Ironically, during a May, 2002 interview with Caspar Weinberger regarding his recent published memoir, In the Arena, this reporter asked Weinberger why the Pollard incident was left out of the book. Weinberger casually replied,"Because it was, in a sense, a very minor matter, but made very important." Asked to elaborate, Weinberger repeated,"As I say, the Pollard matter was comparatively minor. It was made far bigger than its actual importance." Pressed on why the case was made far bigger than its actual importance, Weinberger replied,"I don't know why-it just was." Had Hibey called for an evidentiary hearing on Weinberger's affidavit, the veracity of his assertions could have been assessed.

In response to Weinberger's startling admission some fifteen years later, Malcolm Hoenlein, executive vice chairman of the Conference of Presidents of Major American Jewish Organizations, declared,"This raises serious questions about Weinberger's sworn comments at the time which now seem contradictory. I wish he had made this clear years ago."

Moreover, Hibey failed to object to the repeated prosecution assertions that Blitzer's interviews were unauthorized, a notion that seems impossible since they were conducted with the permission of the Department of Justice and Bureau of Prisons inside the prison itself. Indeed, the whole idea of Blitzer's interviews being unauthorized seems preposterous on its face. How does a reporter for a foreign newspaper, especially a newspaper in the country that commissioned the spying, walk into a prison setting to freely interview a spy whose talkativeness and propensity for super-secret disclosures could only further damage American intelligence? Prosecutors insist Blitzer did it not once but twice

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Julien - 10/1/2003

Also, The judge does the sentencing, not the prosecutors. Despite what recommendations they agreed to, I would still have to believe the judge would have given him life.

Julien - 10/1/2003

As an Orthodox Jew and fervent supporter of Israel, I think he's getting what he deserves. I don't understand how the author thinks the prosecutors needed to stick to their agreement. But in any event, a retrial would have landed him in jail for life anyway. there was a whole lot of stuff not included in that indictment that they could have used. Even if he got more than he should have, he's a descpicable manipulative person whom I can't spend my time or political capital defending. I have more noble causes.

S. G. - 9/17/2003

This made me realize how anti-semitic our government is.
They claim that they aren't "playing favorites", however, anyone with eyes can see they are being unfair.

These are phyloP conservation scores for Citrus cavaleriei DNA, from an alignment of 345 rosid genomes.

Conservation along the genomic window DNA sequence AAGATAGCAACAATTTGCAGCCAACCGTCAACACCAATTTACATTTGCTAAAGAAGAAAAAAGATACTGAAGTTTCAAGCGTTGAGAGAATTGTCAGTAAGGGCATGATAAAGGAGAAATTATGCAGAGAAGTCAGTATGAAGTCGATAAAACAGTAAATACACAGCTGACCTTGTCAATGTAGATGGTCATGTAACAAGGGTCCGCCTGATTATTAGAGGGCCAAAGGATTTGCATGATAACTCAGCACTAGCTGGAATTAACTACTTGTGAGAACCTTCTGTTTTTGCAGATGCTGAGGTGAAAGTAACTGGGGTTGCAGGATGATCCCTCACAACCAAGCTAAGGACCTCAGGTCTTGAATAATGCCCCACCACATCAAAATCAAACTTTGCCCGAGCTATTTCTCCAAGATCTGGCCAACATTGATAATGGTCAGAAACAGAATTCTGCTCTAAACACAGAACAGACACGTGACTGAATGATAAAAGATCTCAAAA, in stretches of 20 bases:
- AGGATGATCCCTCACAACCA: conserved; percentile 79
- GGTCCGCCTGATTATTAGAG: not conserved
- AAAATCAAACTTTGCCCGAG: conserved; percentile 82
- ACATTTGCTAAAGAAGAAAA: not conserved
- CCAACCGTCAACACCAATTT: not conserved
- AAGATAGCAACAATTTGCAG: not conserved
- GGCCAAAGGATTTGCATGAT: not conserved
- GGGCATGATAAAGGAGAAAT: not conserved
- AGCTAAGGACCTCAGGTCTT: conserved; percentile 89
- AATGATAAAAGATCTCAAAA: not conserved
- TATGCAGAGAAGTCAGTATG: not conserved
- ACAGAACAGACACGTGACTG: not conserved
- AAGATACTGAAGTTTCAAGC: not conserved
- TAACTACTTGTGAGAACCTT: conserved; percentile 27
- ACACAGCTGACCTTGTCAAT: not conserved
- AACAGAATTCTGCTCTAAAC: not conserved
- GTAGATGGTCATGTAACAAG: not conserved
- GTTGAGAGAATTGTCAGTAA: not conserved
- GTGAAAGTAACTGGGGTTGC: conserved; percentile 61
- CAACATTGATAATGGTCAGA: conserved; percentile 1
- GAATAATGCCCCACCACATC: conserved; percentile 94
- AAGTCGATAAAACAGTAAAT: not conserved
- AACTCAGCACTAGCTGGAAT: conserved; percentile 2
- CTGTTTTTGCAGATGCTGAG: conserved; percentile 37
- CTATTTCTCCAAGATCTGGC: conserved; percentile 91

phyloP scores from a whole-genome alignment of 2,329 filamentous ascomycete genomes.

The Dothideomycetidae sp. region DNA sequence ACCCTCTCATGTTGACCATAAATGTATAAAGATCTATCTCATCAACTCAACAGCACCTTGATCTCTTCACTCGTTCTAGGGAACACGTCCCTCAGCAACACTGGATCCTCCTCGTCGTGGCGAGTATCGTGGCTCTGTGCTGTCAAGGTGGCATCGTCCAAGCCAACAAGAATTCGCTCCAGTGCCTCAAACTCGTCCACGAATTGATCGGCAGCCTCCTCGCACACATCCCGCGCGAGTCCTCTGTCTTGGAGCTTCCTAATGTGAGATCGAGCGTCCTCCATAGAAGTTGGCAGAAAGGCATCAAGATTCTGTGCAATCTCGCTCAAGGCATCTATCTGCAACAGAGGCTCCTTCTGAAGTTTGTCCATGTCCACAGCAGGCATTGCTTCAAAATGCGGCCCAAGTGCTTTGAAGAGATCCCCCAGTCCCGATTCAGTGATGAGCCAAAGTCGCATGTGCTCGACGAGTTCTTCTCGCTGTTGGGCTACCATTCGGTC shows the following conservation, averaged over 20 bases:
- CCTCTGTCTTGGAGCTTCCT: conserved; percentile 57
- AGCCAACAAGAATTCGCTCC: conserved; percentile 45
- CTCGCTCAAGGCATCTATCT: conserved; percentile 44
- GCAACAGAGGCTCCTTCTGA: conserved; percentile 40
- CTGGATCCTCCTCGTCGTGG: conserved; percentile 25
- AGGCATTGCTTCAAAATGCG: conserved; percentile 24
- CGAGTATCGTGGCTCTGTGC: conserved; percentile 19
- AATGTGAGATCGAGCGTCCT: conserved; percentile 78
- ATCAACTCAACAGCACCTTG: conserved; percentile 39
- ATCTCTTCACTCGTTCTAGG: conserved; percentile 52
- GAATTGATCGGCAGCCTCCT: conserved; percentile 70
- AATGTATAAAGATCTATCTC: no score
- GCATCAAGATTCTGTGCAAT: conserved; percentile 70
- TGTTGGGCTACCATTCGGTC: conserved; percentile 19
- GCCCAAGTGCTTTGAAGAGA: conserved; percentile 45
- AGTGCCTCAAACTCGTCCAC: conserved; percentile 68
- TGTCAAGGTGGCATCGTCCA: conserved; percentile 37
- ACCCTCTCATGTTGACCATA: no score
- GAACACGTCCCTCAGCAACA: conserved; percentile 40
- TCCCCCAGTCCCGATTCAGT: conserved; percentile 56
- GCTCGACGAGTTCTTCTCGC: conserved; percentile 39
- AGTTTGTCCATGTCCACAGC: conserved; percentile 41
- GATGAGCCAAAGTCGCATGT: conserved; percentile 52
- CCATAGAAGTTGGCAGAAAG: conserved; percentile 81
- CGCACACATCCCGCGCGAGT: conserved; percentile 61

NEVER before has a person been given a life sentence for passing info to a US ally.

By the way, how do we know his crime was so bad? They haven't told us WHAT it was he passed to Israel.

Bill - 9/2/2003

Asaf's comments about the U.S. "spying on Israel" is untrue. The USS Liberty was in international waters monitoring radio traffic from all sides when it was attacked by unmarked Israeli aircraft. There has never been a Congressional investigation of this incident, and there never will be until we have meaningful campaign finance reform. Pollard is a traitor, and must stay in jail, forever separated from the money paid to him by Israel.

R. Piper - 6/13/2003

The romantic intro told me that this was going to be an attempt to cover a steaming pile of turds with roses.
And I was not disappointed.

It's amusing how Black obviously thinks that he can hoodwink someone into feeling sorry for a proven traitor.
If Pollard had any morals he wouldn't be in jail. And if Black had any morals he wouldn't be wasting our time.

Oh well, Israeli Patriots of feather always stick together.

Asaf - 11/8/2002

Thank you Gus for the insight that Israel is not an ally of the US but rather a friend of the US. Now I ask you Gus why would the US not hand over the information it was obligated to by treaty to give to its little friend? Pollard's real crime was that he embarassed the US by getting caught. I will remind you that it was the US who spied on Israel. The US did not admit it had a Nazy ship in a war zone when Israel asked before sending out its planes. It was only because an Israeli pilot recognized the US uniforms that so few US soldiers lost their lives. (The Liberty did not fly the US flag till after the first streif) However the affair always reddens American cheeks for not successfully covering their ass. That is why Pollard was punished so severly. He embarassed you.

Gus Moner - 9/10/2002

I am baffled by the interest in this supposed injustice for a person who admitted his crime and has been judged to be psycholgically fit to stand trial.

The argument he spied for a friendly country and should have got a leaner sentence seems absurd. He admitted he spied, not for an ally, but for a "friendly" country. It begs the question, how friendly is a country when it spies on its most staunch ally?

How many blacks and other minorities are not today chafing under wrongful convictions and disproportionate sentences? Please, there are plenty of innocent people wrongly condemned behind bars, many facing death, living in much more inhuman conditions than Mr. Pollard. You could dedicate some or all of your time, research and over 4,100 words to help free these real vicitms from erroneous and unjust sentences.

Try tackling that, if you want to do good for humanity.